The first stage of the colony was not the plain sailing that Raleigh had hoped for, mid 1586 brought increased tensions with the natives and ever dwindling supplies. Worse, communications and aid from England was continuously slow, worsening morale for the poor settlers who were well and truly out of their element. The way the colony was handled was shamefully hands off, Francis Drake had been charged with delivering supplies of Spring of that year…but not before he raided a few Spanish ships in the Caribbean.  By the time Drake arrived, Lane was overwhelmed and lacking confidence in the colony. If the trend of late supplies continued, the colony would have been chancing their lives. Drake himself was forced to stay whilst the ships where repaired, having been damaged by a hurricane on the shores. Ralph Lane ended up making the choice to leave the colony, sailing back to England with all of the colonists. In yet another unfortunate mistake, a supply ship arrived, under the control of Richard Grenville. He was obviously confused and panicked to find an abandoned colony. He wasted no time in capturing and integrating natives. Eventually being given the story of Lane’s desertion. Frustrated, Grenville returned to England leaving behind 15 men to maintain English presence. 

The Roanoke colony had a resurgence in 1587, John White had sought out Raleigh to personally elect himself for a third expedition to the area. His optimism had not yet died, he was living on that glittering promise the few weeks he had spent there had given him. With him he brought equally hopeful middle-class Londoners and his own family. However White was quickly brought back down to reality. Upon their arrival they found the remaining buildings sacked and torn down by the Croatoan people, the 15 men left by Grenville where nowhere to be found and a significant amount of their food supplies had spoiled during the voyage. Rightly taking all of this as a bad sign, White indicated that he wanted to move the colony site to north, where deeper waters would surround them, making it easier for supply ships too access the area with the added bonus of being close to mountains thought to hold valuable ore. Alas, the ship’s captain refused to sail any further.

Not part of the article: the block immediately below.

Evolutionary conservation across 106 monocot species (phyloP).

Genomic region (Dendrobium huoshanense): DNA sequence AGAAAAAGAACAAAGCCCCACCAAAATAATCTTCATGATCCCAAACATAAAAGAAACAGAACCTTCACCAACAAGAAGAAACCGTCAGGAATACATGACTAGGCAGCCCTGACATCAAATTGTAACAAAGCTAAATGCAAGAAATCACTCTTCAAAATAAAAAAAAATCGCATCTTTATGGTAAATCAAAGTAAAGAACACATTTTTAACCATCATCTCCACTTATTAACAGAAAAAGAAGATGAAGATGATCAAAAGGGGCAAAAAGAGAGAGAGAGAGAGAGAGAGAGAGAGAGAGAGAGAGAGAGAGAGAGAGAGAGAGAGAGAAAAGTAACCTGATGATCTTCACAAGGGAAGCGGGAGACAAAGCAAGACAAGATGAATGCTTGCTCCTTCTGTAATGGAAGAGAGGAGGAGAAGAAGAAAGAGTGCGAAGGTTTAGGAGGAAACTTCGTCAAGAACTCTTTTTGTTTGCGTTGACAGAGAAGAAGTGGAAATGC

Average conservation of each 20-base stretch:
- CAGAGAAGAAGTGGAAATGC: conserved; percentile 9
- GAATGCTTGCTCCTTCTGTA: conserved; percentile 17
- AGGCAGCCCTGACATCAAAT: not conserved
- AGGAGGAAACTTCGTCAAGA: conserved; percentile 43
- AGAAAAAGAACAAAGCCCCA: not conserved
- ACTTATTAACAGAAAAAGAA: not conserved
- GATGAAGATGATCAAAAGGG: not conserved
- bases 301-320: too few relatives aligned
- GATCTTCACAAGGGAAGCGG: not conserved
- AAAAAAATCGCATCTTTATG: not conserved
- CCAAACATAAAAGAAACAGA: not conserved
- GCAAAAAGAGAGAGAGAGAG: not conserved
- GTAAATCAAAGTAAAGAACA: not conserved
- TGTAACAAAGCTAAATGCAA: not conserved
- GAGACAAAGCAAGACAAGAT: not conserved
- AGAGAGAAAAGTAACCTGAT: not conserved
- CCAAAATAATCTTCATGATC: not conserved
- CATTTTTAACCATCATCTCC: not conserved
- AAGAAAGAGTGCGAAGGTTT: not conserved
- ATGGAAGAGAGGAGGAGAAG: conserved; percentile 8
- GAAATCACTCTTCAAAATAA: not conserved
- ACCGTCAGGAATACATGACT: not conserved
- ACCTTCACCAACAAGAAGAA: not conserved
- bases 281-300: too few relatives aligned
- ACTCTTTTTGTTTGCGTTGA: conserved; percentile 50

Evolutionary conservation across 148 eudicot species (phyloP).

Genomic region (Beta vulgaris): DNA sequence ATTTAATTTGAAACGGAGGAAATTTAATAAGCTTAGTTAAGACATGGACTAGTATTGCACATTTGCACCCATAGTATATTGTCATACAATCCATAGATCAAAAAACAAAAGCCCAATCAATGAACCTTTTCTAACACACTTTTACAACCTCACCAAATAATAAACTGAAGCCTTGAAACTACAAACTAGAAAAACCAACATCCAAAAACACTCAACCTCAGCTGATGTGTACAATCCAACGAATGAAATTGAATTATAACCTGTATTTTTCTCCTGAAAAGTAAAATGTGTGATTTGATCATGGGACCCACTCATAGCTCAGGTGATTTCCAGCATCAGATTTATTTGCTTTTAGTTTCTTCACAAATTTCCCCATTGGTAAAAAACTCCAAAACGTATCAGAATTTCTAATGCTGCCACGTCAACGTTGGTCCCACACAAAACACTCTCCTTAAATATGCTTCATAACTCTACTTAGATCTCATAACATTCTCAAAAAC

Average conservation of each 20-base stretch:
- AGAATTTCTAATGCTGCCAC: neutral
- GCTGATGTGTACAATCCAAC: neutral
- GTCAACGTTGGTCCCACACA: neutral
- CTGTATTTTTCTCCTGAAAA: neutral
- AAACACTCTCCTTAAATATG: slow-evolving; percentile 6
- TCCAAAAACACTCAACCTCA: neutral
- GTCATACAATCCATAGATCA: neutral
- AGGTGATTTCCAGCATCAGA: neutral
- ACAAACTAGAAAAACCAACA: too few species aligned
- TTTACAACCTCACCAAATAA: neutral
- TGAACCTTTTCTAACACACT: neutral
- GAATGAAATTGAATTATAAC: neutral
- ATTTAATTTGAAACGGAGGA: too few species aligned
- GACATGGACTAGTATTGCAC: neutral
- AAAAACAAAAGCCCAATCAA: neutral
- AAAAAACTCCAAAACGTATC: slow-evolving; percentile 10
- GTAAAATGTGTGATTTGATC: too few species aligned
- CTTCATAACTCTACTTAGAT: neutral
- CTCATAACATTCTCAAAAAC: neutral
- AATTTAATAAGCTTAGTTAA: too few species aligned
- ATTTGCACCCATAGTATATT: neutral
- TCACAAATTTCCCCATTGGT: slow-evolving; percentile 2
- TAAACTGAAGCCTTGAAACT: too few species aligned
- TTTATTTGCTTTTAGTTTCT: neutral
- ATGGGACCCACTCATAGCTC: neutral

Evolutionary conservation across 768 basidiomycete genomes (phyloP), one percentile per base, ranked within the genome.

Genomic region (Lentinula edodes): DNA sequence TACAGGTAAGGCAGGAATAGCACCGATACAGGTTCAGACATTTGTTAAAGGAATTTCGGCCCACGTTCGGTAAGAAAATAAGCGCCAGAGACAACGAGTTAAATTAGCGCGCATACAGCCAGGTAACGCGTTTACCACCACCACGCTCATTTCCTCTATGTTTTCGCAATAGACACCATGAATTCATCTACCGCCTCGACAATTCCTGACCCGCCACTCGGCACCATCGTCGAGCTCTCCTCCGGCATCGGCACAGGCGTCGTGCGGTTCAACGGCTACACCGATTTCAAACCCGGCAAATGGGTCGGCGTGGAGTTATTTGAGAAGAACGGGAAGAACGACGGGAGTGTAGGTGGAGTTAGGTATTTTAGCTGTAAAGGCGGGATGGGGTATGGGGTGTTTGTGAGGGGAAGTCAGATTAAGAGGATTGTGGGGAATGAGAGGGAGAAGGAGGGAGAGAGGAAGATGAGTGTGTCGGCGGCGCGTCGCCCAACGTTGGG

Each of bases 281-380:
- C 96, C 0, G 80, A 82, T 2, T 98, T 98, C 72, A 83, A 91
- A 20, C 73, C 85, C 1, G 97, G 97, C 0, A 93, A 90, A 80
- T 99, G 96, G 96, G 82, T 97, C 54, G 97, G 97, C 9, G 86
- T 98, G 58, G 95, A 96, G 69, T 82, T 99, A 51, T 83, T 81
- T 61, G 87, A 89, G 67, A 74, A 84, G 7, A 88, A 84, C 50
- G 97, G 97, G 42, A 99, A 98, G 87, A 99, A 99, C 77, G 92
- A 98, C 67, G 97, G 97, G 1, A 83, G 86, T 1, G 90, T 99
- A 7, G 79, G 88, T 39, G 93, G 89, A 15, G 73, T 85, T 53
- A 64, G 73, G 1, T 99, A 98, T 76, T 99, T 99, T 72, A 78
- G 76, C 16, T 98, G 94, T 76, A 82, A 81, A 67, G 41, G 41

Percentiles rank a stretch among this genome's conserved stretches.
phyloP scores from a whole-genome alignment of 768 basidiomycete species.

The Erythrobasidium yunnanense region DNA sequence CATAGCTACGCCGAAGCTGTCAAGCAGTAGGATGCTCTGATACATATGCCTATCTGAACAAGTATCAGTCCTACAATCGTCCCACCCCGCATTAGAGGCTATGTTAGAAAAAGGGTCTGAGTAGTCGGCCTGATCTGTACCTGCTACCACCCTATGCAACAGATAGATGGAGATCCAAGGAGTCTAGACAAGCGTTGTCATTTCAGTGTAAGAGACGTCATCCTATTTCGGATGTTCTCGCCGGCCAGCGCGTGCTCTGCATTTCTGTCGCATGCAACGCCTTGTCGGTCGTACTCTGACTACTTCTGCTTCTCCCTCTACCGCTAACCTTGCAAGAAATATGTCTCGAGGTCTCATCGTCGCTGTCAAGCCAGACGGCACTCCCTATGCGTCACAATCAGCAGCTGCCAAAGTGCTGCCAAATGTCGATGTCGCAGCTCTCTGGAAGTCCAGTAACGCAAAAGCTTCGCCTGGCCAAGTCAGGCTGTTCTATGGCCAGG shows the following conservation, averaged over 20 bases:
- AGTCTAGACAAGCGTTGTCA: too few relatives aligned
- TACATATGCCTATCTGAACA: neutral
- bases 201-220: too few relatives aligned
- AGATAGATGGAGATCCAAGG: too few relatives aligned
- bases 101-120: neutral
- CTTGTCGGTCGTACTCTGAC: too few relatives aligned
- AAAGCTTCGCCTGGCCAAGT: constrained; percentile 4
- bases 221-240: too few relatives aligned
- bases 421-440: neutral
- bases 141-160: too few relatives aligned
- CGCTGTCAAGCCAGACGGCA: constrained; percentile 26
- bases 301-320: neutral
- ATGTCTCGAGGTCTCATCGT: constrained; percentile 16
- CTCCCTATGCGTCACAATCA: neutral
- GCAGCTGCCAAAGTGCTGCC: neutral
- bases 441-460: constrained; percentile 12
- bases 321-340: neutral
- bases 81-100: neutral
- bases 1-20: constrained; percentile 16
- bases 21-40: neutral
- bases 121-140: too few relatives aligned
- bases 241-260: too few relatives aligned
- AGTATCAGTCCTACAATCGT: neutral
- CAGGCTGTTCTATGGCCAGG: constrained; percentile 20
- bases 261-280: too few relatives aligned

In August 1887, they tried fruitlessly to establish peace with the Croatoan people. But we will be revisiting the turbulent relationship of the colonists and natives in the following post. White began to realise that the only way they would stand a chance would be if he returned to England to make a personal appeal to Raleigh. It was a tough choice, the colonists where still uneasy in their new home and he would be leaving his wife, daughter and newborn granddaughter, who was the first English Child born in America: Virginia Dare. However after receiving the blessing of the colonists, White reluctantly departed on the 27th August.

True to the ongoing pattern of disasters, White returned to find England at war with Spain, all sea travel having been suspended with the news that The Spanish Armada on its way. The Winter had also brought terrible weather, also delaying White’s return and he resorted to joining the ships defending the English Coast. He had gained all the supplies he required but was just stuck, agonising over the thought of how the colonists and his family where coping. Delays continued until 1890, when White finally had permission to return. Finally, after 3 years, White returned to the colony. What he found chilled him to the bone. The Roanoke colony was gone, the buildings neatly taken down, no signs of anyone alive or dead. The only hint being two carvings. On a large tree they found “CRO” and a fence post bearing the craving “CROATOAN”  

What happened to Roanoke…?

Leave a Reply

Fill in your details below or click an icon to log in:

WordPress.com Logo

You are commenting using your WordPress.com account. Log Out /  Change )

Facebook photo

You are commenting using your Facebook account. Log Out /  Change )

Connecting to %s